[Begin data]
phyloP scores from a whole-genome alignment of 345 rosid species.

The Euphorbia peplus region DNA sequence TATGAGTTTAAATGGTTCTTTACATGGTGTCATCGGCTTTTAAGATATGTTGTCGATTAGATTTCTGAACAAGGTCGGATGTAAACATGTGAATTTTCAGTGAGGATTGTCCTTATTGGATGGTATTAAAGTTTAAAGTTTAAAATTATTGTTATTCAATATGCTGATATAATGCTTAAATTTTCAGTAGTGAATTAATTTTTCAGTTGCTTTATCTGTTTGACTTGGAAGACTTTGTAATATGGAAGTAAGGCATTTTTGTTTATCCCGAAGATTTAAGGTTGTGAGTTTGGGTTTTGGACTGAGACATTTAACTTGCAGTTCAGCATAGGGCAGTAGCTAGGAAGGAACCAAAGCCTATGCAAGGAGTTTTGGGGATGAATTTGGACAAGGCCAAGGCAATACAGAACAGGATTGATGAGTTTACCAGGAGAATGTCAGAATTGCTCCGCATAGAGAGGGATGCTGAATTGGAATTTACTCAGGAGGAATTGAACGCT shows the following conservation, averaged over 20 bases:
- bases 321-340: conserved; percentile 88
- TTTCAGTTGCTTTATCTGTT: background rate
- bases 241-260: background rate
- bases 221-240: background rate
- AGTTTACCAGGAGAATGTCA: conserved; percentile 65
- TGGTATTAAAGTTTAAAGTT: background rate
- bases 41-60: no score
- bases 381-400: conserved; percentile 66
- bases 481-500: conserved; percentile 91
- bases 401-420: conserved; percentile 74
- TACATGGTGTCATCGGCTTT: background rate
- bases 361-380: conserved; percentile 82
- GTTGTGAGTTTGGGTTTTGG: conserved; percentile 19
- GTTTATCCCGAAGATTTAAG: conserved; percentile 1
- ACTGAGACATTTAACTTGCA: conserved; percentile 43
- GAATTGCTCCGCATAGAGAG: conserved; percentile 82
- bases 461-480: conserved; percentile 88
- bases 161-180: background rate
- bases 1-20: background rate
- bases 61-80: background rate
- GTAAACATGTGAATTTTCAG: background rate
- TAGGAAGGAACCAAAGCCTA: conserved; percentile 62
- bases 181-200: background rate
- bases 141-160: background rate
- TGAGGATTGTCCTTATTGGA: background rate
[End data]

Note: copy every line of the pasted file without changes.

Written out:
phyloP scores from a whole-genome alignment of 345 rosid species.

The Euphorbia peplus region DNA sequence TATGAGTTTAAATGGTTCTTTACATGGTGTCATCGGCTTTTAAGATATGTTGTCGATTAGATTTCTGAACAAGGTCGGATGTAAACATGTGAATTTTCAGTGAGGATTGTCCTTATTGGATGGTATTAAAGTTTAAAGTTTAAAATTATTGTTATTCAATATGCTGATATAATGCTTAAATTTTCAGTAGTGAATTAATTTTTCAGTTGCTTTATCTGTTTGACTTGGAAGACTTTGTAATATGGAAGTAAGGCATTTTTGTTTATCCCGAAGATTTAAGGTTGTGAGTTTGGGTTTTGGACTGAGACATTTAACTTGCAGTTCAGCATAGGGCAGTAGCTAGGAAGGAACCAAAGCCTATGCAAGGAGTTTTGGGGATGAATTTGGACAAGGCCAAGGCAATACAGAACAGGATTGATGAGTTTACCAGGAGAATGTCAGAATTGCTCCGCATAGAGAGGGATGCTGAATTGGAATTTACTCAGGAGGAATTGAACGCT shows the following conservation, averaged over 20 bases:
- bases 321-340: conserved; percentile 88
- TTTCAGTTGCTTTATCTGTT: background rate
- bases 241-260: background rate
- bases 221-240: background rate
- AGTTTACCAGGAGAATGTCA: conserved; percentile 65
- TGGTATTAAAGTTTAAAGTT: background rate
- bases 41-60: no score
- bases 381-400: conserved; percentile 66
- bases 481-500: conserved; percentile 91
- bases 401-420: conserved; percentile 74
- TACATGGTGTCATCGGCTTT: background rate
- bases 361-380: conserved; percentile 82
- GTTGTGAGTTTGGGTTTTGG: conserved; percentile 19
- GTTTATCCCGAAGATTTAAG: conserved; percentile 1
- ACTGAGACATTTAACTTGCA: conserved; percentile 43
- GAATTGCTCCGCATAGAGAG: conserved; percentile 82
- bases 461-480: conserved; percentile 88
- bases 161-180: background rate
- bases 1-20: background rate
- bases 61-80: background rate
- GTAAACATGTGAATTTTCAG: background rate
- TAGGAAGGAACCAAAGCCTA: conserved; percentile 62
- bases 181-200: background rate
- bases 141-160: background rate
- TGAGGATTGTCCTTATTGGA: background rate